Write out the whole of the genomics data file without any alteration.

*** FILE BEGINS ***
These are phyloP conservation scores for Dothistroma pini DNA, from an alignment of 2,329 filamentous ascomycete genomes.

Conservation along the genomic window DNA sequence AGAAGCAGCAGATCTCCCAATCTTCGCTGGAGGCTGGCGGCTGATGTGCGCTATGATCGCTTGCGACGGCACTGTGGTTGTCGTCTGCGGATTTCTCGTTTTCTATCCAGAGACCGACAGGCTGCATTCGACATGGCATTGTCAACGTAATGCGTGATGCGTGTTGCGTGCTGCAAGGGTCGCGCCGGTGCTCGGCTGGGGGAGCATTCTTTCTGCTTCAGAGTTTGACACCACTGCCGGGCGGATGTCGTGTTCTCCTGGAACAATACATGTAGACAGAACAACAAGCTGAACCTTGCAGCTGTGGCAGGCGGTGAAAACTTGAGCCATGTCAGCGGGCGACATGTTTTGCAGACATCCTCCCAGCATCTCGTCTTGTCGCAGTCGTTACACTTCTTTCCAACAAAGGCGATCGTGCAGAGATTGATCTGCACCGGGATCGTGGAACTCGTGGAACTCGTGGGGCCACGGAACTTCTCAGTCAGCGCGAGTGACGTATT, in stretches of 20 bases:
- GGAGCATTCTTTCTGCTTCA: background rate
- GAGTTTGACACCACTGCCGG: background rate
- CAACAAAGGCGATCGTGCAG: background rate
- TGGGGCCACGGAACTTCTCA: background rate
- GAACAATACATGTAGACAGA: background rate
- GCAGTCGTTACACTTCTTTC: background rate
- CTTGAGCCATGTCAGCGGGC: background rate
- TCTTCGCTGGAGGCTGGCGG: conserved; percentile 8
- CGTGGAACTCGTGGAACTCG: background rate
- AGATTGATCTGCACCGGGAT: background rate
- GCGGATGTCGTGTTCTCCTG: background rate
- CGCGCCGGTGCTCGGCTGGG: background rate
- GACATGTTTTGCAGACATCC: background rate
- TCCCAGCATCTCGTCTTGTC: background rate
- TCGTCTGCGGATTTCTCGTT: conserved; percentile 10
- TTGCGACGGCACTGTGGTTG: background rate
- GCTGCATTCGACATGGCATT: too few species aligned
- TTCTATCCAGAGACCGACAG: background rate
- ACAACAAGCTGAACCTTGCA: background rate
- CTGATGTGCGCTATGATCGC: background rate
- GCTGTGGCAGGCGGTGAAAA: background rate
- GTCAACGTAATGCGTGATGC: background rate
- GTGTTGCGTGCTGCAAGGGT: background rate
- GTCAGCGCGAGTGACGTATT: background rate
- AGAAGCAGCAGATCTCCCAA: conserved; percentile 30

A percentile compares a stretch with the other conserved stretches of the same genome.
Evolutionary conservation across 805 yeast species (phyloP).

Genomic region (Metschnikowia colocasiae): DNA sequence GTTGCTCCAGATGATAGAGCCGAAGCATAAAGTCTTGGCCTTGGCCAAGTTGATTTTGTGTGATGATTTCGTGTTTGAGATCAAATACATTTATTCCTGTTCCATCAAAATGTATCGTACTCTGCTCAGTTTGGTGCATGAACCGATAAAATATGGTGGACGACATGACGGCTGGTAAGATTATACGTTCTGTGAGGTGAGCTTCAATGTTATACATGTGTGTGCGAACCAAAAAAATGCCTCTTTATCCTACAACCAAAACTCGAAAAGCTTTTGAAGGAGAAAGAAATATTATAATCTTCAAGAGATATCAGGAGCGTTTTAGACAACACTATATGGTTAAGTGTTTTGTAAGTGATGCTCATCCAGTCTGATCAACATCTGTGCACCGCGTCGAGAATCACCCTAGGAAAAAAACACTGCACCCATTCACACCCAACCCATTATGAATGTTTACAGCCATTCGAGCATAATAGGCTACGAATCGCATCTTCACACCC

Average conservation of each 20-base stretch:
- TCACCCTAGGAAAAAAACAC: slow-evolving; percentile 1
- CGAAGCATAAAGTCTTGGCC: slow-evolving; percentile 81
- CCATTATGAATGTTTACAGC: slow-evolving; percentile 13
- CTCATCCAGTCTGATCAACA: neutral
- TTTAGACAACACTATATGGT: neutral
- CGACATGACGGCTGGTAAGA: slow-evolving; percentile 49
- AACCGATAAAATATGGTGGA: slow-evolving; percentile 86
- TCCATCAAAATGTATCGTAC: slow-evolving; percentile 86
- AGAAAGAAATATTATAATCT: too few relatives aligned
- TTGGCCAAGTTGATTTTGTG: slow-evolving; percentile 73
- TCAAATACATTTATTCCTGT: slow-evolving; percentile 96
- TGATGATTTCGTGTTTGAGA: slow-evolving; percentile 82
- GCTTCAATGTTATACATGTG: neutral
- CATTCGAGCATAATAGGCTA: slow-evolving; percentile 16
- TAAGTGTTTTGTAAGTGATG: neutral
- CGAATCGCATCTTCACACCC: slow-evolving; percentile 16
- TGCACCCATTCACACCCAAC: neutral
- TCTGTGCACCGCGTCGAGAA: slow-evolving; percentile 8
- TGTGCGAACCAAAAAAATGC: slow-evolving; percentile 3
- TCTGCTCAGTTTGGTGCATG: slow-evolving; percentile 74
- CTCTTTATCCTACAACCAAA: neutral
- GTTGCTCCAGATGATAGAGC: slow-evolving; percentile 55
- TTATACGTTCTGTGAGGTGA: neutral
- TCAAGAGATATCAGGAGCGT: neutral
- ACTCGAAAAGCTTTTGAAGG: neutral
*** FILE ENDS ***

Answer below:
These are phyloP conservation scores for Dothistroma pini DNA, from an alignment of 2,329 filamentous ascomycete genomes.

Conservation along the genomic window DNA sequence AGAAGCAGCAGATCTCCCAATCTTCGCTGGAGGCTGGCGGCTGATGTGCGCTATGATCGCTTGCGACGGCACTGTGGTTGTCGTCTGCGGATTTCTCGTTTTCTATCCAGAGACCGACAGGCTGCATTCGACATGGCATTGTCAACGTAATGCGTGATGCGTGTTGCGTGCTGCAAGGGTCGCGCCGGTGCTCGGCTGGGGGAGCATTCTTTCTGCTTCAGAGTTTGACACCACTGCCGGGCGGATGTCGTGTTCTCCTGGAACAATACATGTAGACAGAACAACAAGCTGAACCTTGCAGCTGTGGCAGGCGGTGAAAACTTGAGCCATGTCAGCGGGCGACATGTTTTGCAGACATCCTCCCAGCATCTCGTCTTGTCGCAGTCGTTACACTTCTTTCCAACAAAGGCGATCGTGCAGAGATTGATCTGCACCGGGATCGTGGAACTCGTGGAACTCGTGGGGCCACGGAACTTCTCAGTCAGCGCGAGTGACGTATT, in stretches of 20 bases:
- GGAGCATTCTTTCTGCTTCA: background rate
- GAGTTTGACACCACTGCCGG: background rate
- CAACAAAGGCGATCGTGCAG: background rate
- TGGGGCCACGGAACTTCTCA: background rate
- GAACAATACATGTAGACAGA: background rate
- GCAGTCGTTACACTTCTTTC: background rate
- CTTGAGCCATGTCAGCGGGC: background rate
- TCTTCGCTGGAGGCTGGCGG: conserved; percentile 8
- CGTGGAACTCGTGGAACTCG: background rate
- AGATTGATCTGCACCGGGAT: background rate
- GCGGATGTCGTGTTCTCCTG: background rate
- CGCGCCGGTGCTCGGCTGGG: background rate
- GACATGTTTTGCAGACATCC: background rate
- TCCCAGCATCTCGTCTTGTC: background rate
- TCGTCTGCGGATTTCTCGTT: conserved; percentile 10
- TTGCGACGGCACTGTGGTTG: background rate
- GCTGCATTCGACATGGCATT: too few species aligned
- TTCTATCCAGAGACCGACAG: background rate
- ACAACAAGCTGAACCTTGCA: background rate
- CTGATGTGCGCTATGATCGC: background rate
- GCTGTGGCAGGCGGTGAAAA: background rate
- GTCAACGTAATGCGTGATGC: background rate
- GTGTTGCGTGCTGCAAGGGT: background rate
- GTCAGCGCGAGTGACGTATT: background rate
- AGAAGCAGCAGATCTCCCAA: conserved; percentile 30

A percentile compares a stretch with the other conserved stretches of the same genome.
Evolutionary conservation across 805 yeast species (phyloP).

Genomic region (Metschnikowia colocasiae): DNA sequence GTTGCTCCAGATGATAGAGCCGAAGCATAAAGTCTTGGCCTTGGCCAAGTTGATTTTGTGTGATGATTTCGTGTTTGAGATCAAATACATTTATTCCTGTTCCATCAAAATGTATCGTACTCTGCTCAGTTTGGTGCATGAACCGATAAAATATGGTGGACGACATGACGGCTGGTAAGATTATACGTTCTGTGAGGTGAGCTTCAATGTTATACATGTGTGTGCGAACCAAAAAAATGCCTCTTTATCCTACAACCAAAACTCGAAAAGCTTTTGAAGGAGAAAGAAATATTATAATCTTCAAGAGATATCAGGAGCGTTTTAGACAACACTATATGGTTAAGTGTTTTGTAAGTGATGCTCATCCAGTCTGATCAACATCTGTGCACCGCGTCGAGAATCACCCTAGGAAAAAAACACTGCACCCATTCACACCCAACCCATTATGAATGTTTACAGCCATTCGAGCATAATAGGCTACGAATCGCATCTTCACACCC

Average conservation of each 20-base stretch:
- TCACCCTAGGAAAAAAACAC: slow-evolving; percentile 1
- CGAAGCATAAAGTCTTGGCC: slow-evolving; percentile 81
- CCATTATGAATGTTTACAGC: slow-evolving; percentile 13
- CTCATCCAGTCTGATCAACA: neutral
- TTTAGACAACACTATATGGT: neutral
- CGACATGACGGCTGGTAAGA: slow-evolving; percentile 49
- AACCGATAAAATATGGTGGA: slow-evolving; percentile 86
- TCCATCAAAATGTATCGTAC: slow-evolving; percentile 86
- AGAAAGAAATATTATAATCT: too few relatives aligned
- TTGGCCAAGTTGATTTTGTG: slow-evolving; percentile 73
- TCAAATACATTTATTCCTGT: slow-evolving; percentile 96
- TGATGATTTCGTGTTTGAGA: slow-evolving; percentile 82
- GCTTCAATGTTATACATGTG: neutral
- CATTCGAGCATAATAGGCTA: slow-evolving; percentile 16
- TAAGTGTTTTGTAAGTGATG: neutral
- CGAATCGCATCTTCACACCC: slow-evolving; percentile 16
- TGCACCCATTCACACCCAAC: neutral
- TCTGTGCACCGCGTCGAGAA: slow-evolving; percentile 8
- TGTGCGAACCAAAAAAATGC: slow-evolving; percentile 3
- TCTGCTCAGTTTGGTGCATG: slow-evolving; percentile 74
- CTCTTTATCCTACAACCAAA: neutral
- GTTGCTCCAGATGATAGAGC: slow-evolving; percentile 55
- TTATACGTTCTGTGAGGTGA: neutral
- TCAAGAGATATCAGGAGCGT: neutral
- ACTCGAAAAGCTTTTGAAGG: neutral